Always use clean containers as there is no point in using sterilized soil if it is going to be put into a container which isn’t itself free of possible sources of plant disease. A small propagator is really worth the money as they come with their own lids and air ventilators.
Whether using a propagator, seed tray, plastic bag or peat moss cups (which have been soaked first in water) place in seed compost and press down gently to firm in. Water the soil using a watering can with a fine rose cap and leave to drain through. Soil needs to be moist but not soggy. Next place the seed on top of the soil and cover lightly with very fine soil which has been passed through a sieve. The seed needs to be just barely covered so that it does not get lost under too much soil. Using a very fine mist spray, gently spray the top soil once or twice. Then, if using a seed tray or peat pots cover with glass or clean polythene bag. Place in a warm position with some sunlight; avoid really strong sun as it could burn the germinating seedlings. Wipe condensation from the underside of the glass daily and leave a small gap for air to circulate.
Once germination has taken place, which can take as little as 4-5 days or as long as 3-4 weeks depending on time of year sown, remove the glass or bag and place the Tulasi in a warm position where she will receive gentle sun. Once Tulasi has grown three sets of leaves, she will be strong enough to transplant on to her own little terracotta pot. (See illustration on page 11)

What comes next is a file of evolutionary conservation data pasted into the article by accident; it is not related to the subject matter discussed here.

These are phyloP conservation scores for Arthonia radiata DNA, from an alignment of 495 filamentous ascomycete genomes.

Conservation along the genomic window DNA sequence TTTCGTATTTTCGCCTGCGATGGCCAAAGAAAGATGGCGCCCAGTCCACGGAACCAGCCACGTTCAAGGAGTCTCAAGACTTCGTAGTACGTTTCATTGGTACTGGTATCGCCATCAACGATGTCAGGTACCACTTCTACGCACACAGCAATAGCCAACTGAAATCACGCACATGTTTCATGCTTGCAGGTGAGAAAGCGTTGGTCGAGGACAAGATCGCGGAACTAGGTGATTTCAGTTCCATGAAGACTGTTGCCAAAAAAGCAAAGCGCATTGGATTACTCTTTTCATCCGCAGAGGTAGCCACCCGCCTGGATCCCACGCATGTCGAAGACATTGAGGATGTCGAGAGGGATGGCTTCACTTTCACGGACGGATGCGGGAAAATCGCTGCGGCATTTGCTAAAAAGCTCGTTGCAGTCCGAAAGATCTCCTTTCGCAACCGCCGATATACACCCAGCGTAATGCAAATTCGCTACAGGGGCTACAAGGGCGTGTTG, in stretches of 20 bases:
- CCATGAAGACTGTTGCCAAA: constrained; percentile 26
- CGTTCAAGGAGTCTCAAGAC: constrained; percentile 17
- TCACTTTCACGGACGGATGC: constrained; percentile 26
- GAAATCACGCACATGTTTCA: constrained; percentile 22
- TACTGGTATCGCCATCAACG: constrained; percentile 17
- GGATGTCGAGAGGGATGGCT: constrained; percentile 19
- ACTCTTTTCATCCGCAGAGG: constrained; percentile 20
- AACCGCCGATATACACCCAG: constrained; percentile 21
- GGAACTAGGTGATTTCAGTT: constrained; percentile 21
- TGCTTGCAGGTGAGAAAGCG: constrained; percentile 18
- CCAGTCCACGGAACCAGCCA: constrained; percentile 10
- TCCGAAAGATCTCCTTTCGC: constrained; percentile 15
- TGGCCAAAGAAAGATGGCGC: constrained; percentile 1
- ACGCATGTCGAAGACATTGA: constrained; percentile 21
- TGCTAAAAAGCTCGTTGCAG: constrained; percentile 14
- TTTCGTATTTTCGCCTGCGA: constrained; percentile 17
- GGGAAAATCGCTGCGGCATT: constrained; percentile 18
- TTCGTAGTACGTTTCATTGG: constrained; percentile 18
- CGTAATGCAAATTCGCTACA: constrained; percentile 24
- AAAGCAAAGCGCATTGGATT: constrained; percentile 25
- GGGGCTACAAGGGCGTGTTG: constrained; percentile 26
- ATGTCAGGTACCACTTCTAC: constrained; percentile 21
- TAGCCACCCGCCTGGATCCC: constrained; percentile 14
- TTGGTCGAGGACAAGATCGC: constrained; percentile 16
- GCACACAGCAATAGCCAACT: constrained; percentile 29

To Prune Or Not To Prune
When growing any shrub, bush or small tree, it is common practice to cut them back for a number of reasons. These can range from strengthening or thickening them out, or if overgrown, to reduce height and width. In cases of disease, cut down the foliage almost completely. In ornamental gardening the natural shape and beauty of the bush, hedge, or tree is lost altogether to make way for whatever design suits the fashion of the day. However, when growing Srimati Tulasi devi this practice is not used.
Once the Tulasi has germinated, she will continue to grow in an upward direction developing two new sets of leaves every 2cm or so, until she forms her first manjari. As this upward motion is continuing, smaller buds will develop at the stem next to the two sets of leaves which will form side branches. On removal of this first manjari the side shoots down the main stem, and also at the top of the stem, will develop into the new branches. This can make the main base stem quite tall, resulting in further growth of the top side shoots. If she receives the right growing conditions and providing there’s no problems with disease or pests, the end result will be a beautiful tall Tulasi tree, with a life expectancy between five to fifteen years. This is why it is important to plan ahead.
Do you have a big enough space to support this growth? If not but you still wish to grow her, then perhaps consider whether you have enough width for a low bushy Tulasi.
The only form of shaping which is allowed on Tulasi devi, without causing any offence, is to pinch out the apical growing point at the top of the stem. This will reduce her growth upwards. The small shoots at the side of the stem will grow into two separate branches. Once these branches have produced 3 or 4 sets of leaves, you can pinch out the apical growing points again and this will result in two more branches. Tulasi devi will then grow to become quite bushy. Tulasis which are very tall with a single stem measuring two or three feet in height, with foliage at the top, can be the results of not pinching out the apical growing point at the beginning stages.
If the Tulasi shows signs of disease on one side of the branch and the wood is dead, as in “Die-back”, then it is appropriate to remove the affected branch to save the rest of the foliage. (Die-back is the result of disease in the root system, which causes the leaves to suddenly go limp and wilt, starting from the top of the foliage and working its way down the branch).